Very helpful.

Thanks for taking the time to post.

Offline DynaGlide

  • Posts: 738
Re: Cabinet Design issues when using Domino and LR32 System
« Reply #9 on: May 01, 2020, 08:25 AM »
@fshanno

First off - glad to see you posting. Are you planning on resuming your YouTube videos?

I'm about to start on some office cabinetry for my home office to allow my wife and I to work at home together.

1) No matter how many different ways I explain it she is insistent on having doors on the base cabinets because that's what everyone else does on Pinterest. It's unfortunate but I don't think I will win that battle. I will likely put pull out shelves in some. Which leads me to. .

2) I had planned on doing 32mm holes on the base cabinets to allow for flexibility with doors/drawers and build all the base cabinets the same. Right now it looks like I'll have 1 base with just drawers (mine) and 4 base with doors (and some of those with drawers/shelves on glides). With little in experience doing actual cabinets, you're saying to do away with the system holes on the base that will just have drawers and drawer fronts? Blum tandem plus glides. I already made a mockup box and did the system holes. For a box that only has drawers is it as simple as setting the two glides on the base of the box and screwing them in without any pre-drilled system holes (I'd use a Vix bit first)? Do you set them flush to the front or push them back? On my mockup box I think they're set back a little. Then spacer block to get to the next drawer glides referencing off the bottom glides. The spacing seems to me to be arbitrary/up to what looks right for the application (shallow/deep for files or pens/pencils/etc). I was following along the Blum Process32 for this build but maybe overkill for the box that only has drawers.

Thanks,
Matt
« Last Edit: May 01, 2020, 08:27 AM by DynaGlide »
Instagram @matts.garage

Offline CeeJay

  • Posts: 111
Re: Cabinet Design issues when using Domino and LR32 System
« Reply #10 on: May 01, 2020, 11:35 AM »
Matt if I’m just putting in drawers I don’t bother with LR32. Just spacers for the drawer slides. You can see here (shop cabinets not furniture, but same principal) drawer shelves which will have a door front so they don’t get full of dust. The spacers are on top of the cabinet.




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Offline Lowenslo

  • Posts: 5
Re: Cabinet Design issues when using Domino and LR32 System
« Reply #11 on: May 02, 2020, 10:49 AM »
Rather than putting doors in front of pull-out shelves for my shop base cabinets, I'm thinking of either low-sided drawers (with tall drawer fronts) or possibly leaving the fronts off altogether, leaving the contents visible. Having doors cover slide-out drawers or using taller drawer fronts help with dust issues at the expense of somewhat easier access for the open slide-out drawers. Always a tradeoff.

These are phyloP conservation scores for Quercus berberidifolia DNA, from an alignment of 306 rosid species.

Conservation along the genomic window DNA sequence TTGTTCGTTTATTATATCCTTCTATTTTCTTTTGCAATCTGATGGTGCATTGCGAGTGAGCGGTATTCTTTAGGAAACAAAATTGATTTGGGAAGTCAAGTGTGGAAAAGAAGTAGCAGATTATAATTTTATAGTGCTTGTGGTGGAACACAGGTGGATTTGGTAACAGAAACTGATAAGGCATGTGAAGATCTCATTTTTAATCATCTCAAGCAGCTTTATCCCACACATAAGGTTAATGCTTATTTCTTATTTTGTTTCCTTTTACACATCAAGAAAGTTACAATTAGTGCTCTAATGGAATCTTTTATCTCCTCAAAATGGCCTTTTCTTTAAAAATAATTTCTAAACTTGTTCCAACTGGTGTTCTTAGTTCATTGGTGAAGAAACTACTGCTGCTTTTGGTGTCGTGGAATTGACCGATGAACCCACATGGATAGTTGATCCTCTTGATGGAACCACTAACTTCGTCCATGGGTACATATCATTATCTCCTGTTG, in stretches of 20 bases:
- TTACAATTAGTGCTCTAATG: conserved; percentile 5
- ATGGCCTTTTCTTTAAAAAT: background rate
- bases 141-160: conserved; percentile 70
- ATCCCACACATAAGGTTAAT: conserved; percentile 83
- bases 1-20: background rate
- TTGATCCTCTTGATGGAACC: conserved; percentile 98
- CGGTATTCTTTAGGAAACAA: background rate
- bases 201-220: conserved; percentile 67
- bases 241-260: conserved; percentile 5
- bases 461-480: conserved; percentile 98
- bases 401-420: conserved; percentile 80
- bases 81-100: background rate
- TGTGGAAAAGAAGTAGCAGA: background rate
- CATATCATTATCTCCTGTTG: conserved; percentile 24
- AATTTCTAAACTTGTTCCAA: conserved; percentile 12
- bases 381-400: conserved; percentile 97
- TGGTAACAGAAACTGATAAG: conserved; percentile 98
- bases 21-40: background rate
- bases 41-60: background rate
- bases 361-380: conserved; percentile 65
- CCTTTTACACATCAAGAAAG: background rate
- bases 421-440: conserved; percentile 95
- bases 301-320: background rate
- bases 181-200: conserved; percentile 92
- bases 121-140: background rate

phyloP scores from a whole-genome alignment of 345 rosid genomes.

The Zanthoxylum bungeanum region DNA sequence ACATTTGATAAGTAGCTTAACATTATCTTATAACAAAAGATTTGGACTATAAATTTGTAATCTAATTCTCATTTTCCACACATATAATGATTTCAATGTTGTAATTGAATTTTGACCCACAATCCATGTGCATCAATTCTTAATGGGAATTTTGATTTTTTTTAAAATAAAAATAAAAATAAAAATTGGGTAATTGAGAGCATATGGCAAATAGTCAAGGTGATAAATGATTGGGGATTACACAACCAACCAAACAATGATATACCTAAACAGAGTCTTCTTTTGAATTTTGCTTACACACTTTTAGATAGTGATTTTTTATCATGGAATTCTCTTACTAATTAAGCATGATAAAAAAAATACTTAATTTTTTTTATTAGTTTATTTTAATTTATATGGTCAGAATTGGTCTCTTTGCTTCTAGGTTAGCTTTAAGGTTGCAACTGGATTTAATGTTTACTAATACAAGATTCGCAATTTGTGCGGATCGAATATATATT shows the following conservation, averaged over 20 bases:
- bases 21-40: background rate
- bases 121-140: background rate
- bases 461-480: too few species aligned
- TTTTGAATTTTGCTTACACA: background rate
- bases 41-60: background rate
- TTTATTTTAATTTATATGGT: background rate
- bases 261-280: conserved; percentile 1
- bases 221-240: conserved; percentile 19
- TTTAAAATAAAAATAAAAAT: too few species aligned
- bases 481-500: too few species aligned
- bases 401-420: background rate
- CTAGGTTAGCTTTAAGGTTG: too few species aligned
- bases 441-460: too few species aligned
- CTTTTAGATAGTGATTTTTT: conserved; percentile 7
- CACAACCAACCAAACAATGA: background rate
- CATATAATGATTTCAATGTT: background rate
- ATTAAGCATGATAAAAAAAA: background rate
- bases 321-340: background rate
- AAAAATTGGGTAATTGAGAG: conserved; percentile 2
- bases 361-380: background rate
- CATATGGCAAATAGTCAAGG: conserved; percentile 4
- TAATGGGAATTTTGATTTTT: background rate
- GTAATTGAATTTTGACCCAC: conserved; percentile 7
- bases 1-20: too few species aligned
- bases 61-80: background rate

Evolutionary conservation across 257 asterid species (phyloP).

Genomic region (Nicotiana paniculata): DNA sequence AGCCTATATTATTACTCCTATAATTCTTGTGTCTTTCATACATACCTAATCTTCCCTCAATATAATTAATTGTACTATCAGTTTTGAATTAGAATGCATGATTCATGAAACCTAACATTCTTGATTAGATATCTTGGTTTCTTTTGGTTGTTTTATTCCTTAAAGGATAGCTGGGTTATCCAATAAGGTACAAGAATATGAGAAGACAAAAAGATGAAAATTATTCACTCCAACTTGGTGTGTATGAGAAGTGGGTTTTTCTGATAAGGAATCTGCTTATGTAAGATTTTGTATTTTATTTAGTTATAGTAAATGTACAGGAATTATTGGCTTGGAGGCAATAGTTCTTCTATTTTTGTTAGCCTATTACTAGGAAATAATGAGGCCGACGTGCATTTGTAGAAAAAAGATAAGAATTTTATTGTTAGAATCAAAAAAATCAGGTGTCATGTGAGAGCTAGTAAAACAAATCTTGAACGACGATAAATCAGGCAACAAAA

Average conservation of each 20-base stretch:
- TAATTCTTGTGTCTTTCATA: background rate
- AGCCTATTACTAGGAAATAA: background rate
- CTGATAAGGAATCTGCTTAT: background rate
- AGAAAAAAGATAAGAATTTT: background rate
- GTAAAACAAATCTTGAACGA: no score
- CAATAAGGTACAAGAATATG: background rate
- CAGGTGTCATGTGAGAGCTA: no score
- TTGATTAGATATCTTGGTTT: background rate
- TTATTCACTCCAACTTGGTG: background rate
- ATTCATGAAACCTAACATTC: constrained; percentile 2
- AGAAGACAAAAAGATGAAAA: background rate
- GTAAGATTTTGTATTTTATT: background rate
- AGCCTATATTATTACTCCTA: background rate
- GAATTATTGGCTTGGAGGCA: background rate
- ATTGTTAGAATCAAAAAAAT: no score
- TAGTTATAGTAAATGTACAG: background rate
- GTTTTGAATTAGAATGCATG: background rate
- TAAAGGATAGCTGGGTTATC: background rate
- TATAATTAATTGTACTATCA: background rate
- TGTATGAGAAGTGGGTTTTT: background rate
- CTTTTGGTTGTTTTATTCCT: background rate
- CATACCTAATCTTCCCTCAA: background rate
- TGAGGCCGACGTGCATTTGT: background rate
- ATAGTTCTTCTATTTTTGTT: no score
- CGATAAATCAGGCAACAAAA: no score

Offline Stan Tillinghast

  • Posts: 51
Re: Cabinet Design issues when using Domino and LR32 System
« Reply #12 on: June 01, 2020, 02:56 AM »
Great posts, thanks! Will be watching the instructional video.

For the member above whose wife wants doors like “everyone else”—has she looked at display cabinets at a dealer where they have 3 wide, deep drawers? My wife instantly fell in love when she saw how you can put really heavy dishes, etc. in the drawers and with the Blum hardware they still open and close amazingly easily.
When we redo our kitchen cabinets, whether I make them or we buy them, we will absolutely have drawers. In the meantime pull-out inserts are the next best thing, but distinctly inferior.

Thanks for mentioning dust issues, which are a huge issue for workshop cabinets, and your mentioning that has made me change my plans for my workshop cabinets.

Offline Lowenslo

  • Posts: 5
Re: Cabinet Design issues when using Domino and LR32 System
« Reply #13 on: June 04, 2020, 01:05 AM »
Shelves and doors make sense for upper cabinets but drawers—and large, wider drawers seem to be the way to go for both a shop and kitchen. Blum has a series of videos available on YouTube to demonstrate the difference between wider drawers vs narrower drawer banks for a given length of counter space. The bigger drawers were much more efficient in terms of the quantity of stuff one could pack into, say, 12 lineal feet of base cabinets. Access is much easier than digging around in deep lower shelves, too.


Offline CeeJay

  • Posts: 111
Re: Cabinet Design issues when using Domino and LR32 System
« Reply #14 on: June 04, 2020, 01:18 AM »
Absolutely agree on larger drawers for kitchens. I have these on Blum hardware in our kitchen.  They are fantastic, particularly for drawers below bench height. For higher cabinets drawers behind doors is also good.

However I wanted to practice rail and stile doors for my shop so went a different way on these cabinets. Next set is combo of SYS-AZ and traditional drawers.